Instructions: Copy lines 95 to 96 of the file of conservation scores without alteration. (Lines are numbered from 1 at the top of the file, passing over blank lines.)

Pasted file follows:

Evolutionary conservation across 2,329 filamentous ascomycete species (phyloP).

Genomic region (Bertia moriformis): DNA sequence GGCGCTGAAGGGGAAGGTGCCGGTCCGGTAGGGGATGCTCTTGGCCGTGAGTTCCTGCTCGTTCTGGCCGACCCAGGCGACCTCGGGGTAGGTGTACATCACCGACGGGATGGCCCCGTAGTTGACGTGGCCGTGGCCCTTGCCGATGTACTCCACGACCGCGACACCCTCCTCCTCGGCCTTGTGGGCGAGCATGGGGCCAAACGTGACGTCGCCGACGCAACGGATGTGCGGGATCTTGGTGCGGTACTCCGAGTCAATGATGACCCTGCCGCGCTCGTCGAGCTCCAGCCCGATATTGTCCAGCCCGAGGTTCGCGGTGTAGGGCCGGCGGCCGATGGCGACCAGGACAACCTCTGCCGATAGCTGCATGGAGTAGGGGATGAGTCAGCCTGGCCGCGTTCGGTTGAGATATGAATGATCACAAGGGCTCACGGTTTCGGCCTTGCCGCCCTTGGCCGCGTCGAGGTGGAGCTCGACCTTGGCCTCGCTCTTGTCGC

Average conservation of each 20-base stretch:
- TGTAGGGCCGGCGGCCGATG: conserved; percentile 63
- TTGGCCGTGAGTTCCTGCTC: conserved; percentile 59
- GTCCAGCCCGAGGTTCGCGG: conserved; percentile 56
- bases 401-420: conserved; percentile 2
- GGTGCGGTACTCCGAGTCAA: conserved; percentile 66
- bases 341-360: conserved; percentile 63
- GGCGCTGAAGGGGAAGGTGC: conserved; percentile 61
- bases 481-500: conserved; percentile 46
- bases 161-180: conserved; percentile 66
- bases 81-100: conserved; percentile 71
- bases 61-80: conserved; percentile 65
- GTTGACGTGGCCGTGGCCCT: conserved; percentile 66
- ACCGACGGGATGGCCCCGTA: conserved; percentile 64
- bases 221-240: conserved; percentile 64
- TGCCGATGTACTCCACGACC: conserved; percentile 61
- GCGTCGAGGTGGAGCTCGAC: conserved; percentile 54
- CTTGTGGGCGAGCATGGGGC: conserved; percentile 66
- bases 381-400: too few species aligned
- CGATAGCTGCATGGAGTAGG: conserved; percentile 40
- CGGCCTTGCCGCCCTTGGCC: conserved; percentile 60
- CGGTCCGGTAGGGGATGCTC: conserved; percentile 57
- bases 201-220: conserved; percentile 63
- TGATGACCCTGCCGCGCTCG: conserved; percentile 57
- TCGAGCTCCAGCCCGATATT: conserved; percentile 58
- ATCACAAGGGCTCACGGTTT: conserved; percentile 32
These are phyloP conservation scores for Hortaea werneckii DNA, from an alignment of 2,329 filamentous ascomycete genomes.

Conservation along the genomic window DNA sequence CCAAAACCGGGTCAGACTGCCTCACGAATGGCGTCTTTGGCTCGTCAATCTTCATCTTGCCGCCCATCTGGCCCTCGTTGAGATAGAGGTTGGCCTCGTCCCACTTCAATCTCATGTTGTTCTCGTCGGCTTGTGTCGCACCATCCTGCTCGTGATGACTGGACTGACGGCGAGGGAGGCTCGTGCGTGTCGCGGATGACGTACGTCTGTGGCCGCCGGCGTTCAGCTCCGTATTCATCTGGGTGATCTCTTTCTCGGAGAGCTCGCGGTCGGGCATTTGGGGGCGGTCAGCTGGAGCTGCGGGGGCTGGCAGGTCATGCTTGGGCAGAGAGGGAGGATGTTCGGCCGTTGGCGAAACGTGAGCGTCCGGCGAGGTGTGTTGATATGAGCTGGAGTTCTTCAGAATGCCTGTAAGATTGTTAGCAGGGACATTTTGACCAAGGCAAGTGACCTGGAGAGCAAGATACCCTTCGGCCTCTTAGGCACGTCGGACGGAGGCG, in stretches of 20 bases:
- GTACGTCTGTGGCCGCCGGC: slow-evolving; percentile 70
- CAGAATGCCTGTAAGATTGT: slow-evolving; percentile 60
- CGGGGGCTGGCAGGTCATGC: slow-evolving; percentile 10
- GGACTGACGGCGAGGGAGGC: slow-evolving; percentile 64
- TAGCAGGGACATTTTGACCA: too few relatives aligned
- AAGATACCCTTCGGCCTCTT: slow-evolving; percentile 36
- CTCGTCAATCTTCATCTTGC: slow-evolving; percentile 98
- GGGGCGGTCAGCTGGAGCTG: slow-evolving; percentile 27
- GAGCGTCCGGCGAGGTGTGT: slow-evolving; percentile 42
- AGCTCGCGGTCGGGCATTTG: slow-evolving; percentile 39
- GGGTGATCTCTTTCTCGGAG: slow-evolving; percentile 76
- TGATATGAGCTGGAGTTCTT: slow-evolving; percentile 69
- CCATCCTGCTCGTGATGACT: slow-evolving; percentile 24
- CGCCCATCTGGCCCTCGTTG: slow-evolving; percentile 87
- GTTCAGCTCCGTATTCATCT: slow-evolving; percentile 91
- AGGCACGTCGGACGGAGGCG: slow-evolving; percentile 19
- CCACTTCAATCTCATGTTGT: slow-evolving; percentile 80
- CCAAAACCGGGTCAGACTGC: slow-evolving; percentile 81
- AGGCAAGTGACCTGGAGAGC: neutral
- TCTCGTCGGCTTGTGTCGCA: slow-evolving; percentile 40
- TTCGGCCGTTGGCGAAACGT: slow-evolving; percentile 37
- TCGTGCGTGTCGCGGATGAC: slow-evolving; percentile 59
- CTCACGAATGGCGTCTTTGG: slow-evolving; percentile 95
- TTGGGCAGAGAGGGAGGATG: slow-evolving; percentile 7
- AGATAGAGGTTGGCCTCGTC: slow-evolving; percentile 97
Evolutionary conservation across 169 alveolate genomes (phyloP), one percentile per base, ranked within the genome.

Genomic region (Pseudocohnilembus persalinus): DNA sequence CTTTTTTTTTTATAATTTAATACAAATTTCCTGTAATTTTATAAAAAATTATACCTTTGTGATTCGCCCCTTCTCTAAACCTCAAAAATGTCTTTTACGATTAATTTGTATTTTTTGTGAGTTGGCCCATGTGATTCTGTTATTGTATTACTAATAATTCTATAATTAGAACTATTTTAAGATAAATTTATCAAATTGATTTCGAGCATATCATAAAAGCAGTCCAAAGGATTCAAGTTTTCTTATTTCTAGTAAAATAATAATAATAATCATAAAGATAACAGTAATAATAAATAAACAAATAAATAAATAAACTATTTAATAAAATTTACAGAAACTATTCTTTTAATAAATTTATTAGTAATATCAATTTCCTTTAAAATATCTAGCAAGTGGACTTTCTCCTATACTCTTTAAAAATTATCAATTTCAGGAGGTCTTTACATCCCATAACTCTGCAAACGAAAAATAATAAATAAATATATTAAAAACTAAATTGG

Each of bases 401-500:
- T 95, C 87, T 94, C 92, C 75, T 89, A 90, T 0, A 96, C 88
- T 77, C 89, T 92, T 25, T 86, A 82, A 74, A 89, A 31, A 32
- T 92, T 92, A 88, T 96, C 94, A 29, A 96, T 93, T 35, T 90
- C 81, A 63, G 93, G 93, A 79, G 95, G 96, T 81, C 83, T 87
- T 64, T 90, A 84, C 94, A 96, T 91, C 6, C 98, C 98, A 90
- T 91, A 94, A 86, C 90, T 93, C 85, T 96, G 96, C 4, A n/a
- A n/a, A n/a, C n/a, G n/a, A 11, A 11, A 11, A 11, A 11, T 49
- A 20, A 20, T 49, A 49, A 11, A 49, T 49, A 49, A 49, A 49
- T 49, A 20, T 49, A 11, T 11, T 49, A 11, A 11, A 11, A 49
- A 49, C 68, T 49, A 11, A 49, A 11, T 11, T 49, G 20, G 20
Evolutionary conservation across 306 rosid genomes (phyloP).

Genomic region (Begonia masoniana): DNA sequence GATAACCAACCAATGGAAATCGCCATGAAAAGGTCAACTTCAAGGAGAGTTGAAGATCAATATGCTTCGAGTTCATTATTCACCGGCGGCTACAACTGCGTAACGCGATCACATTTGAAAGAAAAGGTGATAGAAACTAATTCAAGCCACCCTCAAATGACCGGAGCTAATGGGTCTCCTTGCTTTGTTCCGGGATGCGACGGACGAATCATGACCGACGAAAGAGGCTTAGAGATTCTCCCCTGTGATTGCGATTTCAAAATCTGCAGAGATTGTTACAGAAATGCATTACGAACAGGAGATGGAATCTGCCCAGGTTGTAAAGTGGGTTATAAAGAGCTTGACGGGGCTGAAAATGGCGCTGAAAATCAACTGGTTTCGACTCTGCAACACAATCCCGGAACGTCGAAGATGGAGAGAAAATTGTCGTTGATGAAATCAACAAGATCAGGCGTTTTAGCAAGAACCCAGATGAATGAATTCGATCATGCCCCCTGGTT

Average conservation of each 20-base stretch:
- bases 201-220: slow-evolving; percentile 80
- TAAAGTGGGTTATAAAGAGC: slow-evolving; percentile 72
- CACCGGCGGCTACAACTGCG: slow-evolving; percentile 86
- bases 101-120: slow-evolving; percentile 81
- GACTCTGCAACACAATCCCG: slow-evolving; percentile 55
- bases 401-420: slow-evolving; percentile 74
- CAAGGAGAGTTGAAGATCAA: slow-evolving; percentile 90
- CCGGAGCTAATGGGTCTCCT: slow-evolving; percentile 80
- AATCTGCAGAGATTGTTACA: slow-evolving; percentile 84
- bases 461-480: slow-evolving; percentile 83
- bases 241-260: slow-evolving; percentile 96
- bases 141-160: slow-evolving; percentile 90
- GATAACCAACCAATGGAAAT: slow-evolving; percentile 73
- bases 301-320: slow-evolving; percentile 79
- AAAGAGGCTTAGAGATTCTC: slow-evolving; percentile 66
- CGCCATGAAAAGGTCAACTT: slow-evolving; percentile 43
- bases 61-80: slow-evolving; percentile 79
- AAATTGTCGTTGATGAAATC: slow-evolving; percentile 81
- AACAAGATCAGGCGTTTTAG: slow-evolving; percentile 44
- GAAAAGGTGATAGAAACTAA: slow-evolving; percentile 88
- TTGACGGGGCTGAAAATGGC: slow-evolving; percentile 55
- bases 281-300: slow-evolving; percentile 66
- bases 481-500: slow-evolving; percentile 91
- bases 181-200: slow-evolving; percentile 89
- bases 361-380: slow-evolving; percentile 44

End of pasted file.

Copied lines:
- bases 181-200: slow-evolving; percentile 89
- bases 361-380: slow-evolving; percentile 44